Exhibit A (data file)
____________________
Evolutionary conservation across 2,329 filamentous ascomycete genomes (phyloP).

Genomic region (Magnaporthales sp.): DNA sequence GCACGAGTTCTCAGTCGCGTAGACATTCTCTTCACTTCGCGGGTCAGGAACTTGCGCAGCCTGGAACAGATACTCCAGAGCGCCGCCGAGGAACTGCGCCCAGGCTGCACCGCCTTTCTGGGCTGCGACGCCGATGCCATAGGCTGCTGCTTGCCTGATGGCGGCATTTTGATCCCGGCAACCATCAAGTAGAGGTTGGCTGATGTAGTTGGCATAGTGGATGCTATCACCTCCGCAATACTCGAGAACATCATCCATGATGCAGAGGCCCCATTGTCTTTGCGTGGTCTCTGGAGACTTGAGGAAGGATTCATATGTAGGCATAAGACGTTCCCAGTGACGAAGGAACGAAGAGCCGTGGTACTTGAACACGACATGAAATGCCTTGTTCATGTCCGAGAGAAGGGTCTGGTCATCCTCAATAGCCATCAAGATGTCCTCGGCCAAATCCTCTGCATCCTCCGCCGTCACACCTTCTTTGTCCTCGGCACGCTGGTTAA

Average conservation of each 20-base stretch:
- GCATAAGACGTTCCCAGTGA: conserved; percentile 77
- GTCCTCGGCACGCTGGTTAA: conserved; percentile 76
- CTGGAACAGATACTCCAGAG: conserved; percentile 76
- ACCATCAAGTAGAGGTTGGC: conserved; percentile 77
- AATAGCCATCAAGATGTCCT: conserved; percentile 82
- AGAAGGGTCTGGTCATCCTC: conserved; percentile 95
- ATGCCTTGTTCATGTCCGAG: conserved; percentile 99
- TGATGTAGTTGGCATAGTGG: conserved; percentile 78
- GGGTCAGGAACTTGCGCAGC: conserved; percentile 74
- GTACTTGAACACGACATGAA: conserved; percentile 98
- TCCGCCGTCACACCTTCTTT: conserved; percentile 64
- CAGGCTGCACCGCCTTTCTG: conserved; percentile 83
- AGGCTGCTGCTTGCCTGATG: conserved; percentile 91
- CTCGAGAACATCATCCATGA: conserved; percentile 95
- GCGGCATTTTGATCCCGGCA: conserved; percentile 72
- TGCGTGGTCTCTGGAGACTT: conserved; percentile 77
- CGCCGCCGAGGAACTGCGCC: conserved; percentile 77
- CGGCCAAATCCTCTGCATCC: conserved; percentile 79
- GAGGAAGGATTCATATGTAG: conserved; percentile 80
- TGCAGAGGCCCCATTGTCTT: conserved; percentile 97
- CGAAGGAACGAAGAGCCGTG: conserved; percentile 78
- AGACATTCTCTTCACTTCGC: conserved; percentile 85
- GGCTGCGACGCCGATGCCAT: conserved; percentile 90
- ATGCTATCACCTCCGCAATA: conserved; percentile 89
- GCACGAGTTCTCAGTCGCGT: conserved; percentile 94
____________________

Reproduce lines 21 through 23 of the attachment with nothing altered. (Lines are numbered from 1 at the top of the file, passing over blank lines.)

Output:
- CGGCCAAATCCTCTGCATCC: conserved; percentile 79
- GAGGAAGGATTCATATGTAG: conserved; percentile 80
- TGCAGAGGCCCCATTGTCTT: conserved; percentile 97